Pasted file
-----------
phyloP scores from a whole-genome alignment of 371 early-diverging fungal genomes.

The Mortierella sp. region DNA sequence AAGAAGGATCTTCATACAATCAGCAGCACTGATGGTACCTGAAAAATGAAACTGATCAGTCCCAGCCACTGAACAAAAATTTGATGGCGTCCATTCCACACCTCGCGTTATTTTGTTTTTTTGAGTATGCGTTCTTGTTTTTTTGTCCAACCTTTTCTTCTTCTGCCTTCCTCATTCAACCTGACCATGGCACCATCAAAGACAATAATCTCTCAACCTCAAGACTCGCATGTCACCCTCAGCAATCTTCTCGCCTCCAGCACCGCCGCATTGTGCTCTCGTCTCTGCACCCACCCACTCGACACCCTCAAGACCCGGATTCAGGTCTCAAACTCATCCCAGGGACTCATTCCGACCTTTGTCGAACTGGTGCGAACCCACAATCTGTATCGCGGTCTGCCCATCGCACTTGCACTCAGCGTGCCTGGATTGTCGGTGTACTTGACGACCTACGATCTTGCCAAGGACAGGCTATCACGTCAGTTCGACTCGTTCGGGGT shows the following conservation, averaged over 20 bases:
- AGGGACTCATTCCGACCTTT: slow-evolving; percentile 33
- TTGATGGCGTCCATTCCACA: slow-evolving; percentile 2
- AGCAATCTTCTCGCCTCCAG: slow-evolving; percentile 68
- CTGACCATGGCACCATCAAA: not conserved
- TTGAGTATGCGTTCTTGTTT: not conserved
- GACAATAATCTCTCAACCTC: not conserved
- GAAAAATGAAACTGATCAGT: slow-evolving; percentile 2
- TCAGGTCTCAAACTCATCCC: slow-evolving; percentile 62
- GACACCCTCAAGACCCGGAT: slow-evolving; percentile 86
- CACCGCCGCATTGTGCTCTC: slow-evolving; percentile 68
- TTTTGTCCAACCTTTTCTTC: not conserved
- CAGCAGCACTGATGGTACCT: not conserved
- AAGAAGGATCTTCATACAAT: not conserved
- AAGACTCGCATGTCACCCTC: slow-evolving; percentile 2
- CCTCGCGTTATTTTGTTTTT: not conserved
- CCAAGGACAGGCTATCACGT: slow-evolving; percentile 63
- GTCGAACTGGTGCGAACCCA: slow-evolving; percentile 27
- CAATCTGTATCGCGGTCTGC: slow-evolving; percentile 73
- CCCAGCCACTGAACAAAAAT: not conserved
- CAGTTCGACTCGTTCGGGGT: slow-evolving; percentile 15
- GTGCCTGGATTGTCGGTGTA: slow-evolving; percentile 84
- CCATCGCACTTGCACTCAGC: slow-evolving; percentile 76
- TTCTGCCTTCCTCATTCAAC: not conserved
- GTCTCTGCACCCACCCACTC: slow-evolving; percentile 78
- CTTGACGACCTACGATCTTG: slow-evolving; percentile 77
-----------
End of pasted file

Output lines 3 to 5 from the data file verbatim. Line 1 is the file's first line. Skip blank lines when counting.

- AGGGACTCATTCCGACCTTT: slow-evolving; percentile 33
- TTGATGGCGTCCATTCCACA: slow-evolving; percentile 2
- AGCAATCTTCTCGCCTCCAG: slow-evolving; percentile 68